I think it’s time we talked about something. If you have been reading through to the recipes on this blog, you may have noticed that a lot of my recipes are inspired by Deb at Smitten Kitchen. I’ve noticed this too, and for a while, I thought about reigning it in.
I think before I go on I should let you in on the way I plan recipes. It’s sort of like this: I see something shiny at the farmers market or in the grocery store and load up on it. I buy it in strange volumes, sometimes one or two jewel-like plums, or eight ears of corn, or two pints of blueberries, or one Chinese eggplant--however the particular ingredient strikes my fancy. That’s probably why I have too many flours to even fit in the pantry right now.
In the store, I’m not really thinking about a recipe, at least not clearly. There are dancing visions in the back of my head of umami flavors, the olive oil that will pour, the queso blanco or jar of oven-dried tomatoes that’s also in my fridge--but I’m not really planning the recipe. It’s just a hint of an idea that I don’t really formalize--it’s like it’s too delicate back there, just buzzing and turning over, thinking about becoming the next legendary what have you.
Then I get home and try to figure out what to do with the bounty. I come up with a plan, and then see if other people have done it before. I used to hit the internet first, but that can be kind of a rabbit hole. (This is completely not related, but “rabbit” made me think of it. I read this restaurant review that called a new café “warren-like.” I think that is so annoying. How is a restaurant warren-like, unless it is truly a Hobbit hole or something? It wasn’t.) Back to the Internet--a lot of people post useless recipes that I’m convinced they haven’t even tried, and then you end up clicking between your stickier and stickier phone as the recipe goes on and you battle the sleep timer of a darkening, oil-slicked screen.
Instead of that spiral, I go to the books. I’m lucky enough to have a growing collection of foundational cookbooks--The Art of Simple Food by Alice Waters, The Fannie Farmer Cookbook, Ratio by Michael Ruhlman, a veritable library of the old (before they got lame) Cuisine magazines, Cooks’ Illustrated magazines, America’s Test Kitchen special editions, and even the ol’ Better Homes & Gardens. I usually read several versions of similar recipes, then I decide on a plan of action that draws from all of them.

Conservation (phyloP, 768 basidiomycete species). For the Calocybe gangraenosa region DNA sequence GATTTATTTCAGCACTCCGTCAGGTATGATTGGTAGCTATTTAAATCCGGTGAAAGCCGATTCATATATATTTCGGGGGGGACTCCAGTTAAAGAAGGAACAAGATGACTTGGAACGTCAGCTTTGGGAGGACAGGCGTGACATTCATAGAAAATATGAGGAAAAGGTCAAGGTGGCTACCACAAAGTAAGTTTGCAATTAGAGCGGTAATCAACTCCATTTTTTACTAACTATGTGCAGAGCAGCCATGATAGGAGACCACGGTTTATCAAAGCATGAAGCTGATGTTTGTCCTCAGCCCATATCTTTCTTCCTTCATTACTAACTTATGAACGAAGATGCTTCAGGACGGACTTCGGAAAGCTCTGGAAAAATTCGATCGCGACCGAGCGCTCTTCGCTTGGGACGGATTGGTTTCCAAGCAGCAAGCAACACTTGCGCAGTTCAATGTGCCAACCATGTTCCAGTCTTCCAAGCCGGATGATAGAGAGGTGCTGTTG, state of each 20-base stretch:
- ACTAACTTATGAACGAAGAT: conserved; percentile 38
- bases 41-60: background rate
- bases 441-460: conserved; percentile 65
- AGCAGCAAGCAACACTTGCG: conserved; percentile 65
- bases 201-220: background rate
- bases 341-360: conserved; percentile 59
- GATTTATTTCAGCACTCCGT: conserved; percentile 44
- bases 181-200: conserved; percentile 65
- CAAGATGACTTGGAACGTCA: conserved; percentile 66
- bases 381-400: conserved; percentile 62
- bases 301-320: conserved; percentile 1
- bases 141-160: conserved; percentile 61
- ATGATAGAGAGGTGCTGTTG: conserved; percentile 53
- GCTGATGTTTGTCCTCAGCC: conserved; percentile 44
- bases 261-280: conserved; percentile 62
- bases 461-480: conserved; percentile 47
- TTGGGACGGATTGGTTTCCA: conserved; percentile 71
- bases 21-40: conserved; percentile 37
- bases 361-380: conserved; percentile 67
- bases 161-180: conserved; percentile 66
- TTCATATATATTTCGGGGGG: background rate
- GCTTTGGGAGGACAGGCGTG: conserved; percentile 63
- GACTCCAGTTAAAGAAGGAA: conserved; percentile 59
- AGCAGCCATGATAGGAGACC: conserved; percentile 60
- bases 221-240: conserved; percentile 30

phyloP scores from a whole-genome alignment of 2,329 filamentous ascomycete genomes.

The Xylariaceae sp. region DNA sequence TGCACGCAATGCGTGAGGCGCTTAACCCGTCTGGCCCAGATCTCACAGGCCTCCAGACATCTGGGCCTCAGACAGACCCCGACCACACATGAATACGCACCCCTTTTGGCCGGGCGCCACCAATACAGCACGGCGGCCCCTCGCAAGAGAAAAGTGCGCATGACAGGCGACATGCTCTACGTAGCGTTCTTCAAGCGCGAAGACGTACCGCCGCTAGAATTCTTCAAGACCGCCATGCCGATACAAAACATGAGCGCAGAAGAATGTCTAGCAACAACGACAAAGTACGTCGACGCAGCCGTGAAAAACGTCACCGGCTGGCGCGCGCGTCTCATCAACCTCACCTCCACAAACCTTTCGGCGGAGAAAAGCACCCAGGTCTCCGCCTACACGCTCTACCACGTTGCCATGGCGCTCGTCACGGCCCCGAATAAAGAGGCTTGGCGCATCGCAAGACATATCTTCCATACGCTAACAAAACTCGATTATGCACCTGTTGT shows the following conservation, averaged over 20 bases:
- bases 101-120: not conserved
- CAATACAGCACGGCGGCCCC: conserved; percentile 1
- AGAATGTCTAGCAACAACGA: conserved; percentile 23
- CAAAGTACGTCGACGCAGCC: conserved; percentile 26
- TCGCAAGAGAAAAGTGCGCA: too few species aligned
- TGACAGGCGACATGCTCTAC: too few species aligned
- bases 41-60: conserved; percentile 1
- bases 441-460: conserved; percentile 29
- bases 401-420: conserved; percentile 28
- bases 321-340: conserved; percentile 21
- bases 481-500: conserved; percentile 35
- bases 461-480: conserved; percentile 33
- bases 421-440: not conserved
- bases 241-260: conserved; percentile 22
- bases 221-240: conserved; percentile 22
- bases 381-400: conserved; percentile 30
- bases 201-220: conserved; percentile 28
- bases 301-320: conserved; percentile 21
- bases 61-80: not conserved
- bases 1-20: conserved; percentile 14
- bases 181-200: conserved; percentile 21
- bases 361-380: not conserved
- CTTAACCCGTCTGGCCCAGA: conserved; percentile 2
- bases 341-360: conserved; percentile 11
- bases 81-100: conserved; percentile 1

This is where smitten kitchen comes in. I lean over the counter, four or five volumes open in front of me. I compare and compare, thinking, there must be a simpler way. I can’t possibly need 16 ingredients for this? You want me to use how many bowls? Or, shortening--really? Out of the corner of my eye, I see it. Deb’s recent cookbook. So simple, so practical, and so tested. Deb does what America’s Test Kitchen achieves in 100 trials, testing over and over again (and I can trust her to be as picky as me), and THEN she breaks it down into its simplest version, saving time, space, and fluffery. That’s the reason I eventually turn to her, and I’ve decided to just let it be. I’ve made it through so much of her book that by now, I could have themed this blog on the process. Like Julie and Julia, I could have cooked my way through Smitten Kitchen. The only problem is that it would have been simple and foolproof--which doesn’t always make for the most intriguing reading.
From now on, though, I’ll let my flag fly. With millions of viewers, an international book tour, and praise from every corner of the food world, Deb still keeps that approachable, you-can-ask-me-anything kind of persona. For me and many other bloggers and cooks of the times, Smitten Kitchen is our mothership; Deb is our fearless leader, the alpha blogger to which we all turn for guidance. Passing through Smitten Kitchen is a rite...um, maybe that's taking it a bit far.
On that extremely long-winded note, here’s yet another recipe via Deb, with my own touches--Deep Dish Pear Spice Pie with Crumble Topping. Using her basic structure, I tried out a whole wheat and spelt pastry dough that was surprisingly crispy and light, swapped her apples out for more of those fruits of our backyard (les pears), and changed up the crumble topping to use some of my recent grain purchases. I can’t vouch for the pears you end up finding in the store, but I can tell you that this pie was euphoric in a weird, American, home of the free sort of way. As I was eating it, I entered another realm and the phrase, “This is all I ever wanted,” was on repeat in my mind. When the dog came near me to beg for scraps, I actually blurted out in a Sheldon-esque voice, “This faarrrr!! No faarrrrthahh!!”
Randle is a food writer, photographer, restaurant owner, dog lover and general basket case in Central Texas. Check out her food and recipes at CrandleCakes.com.
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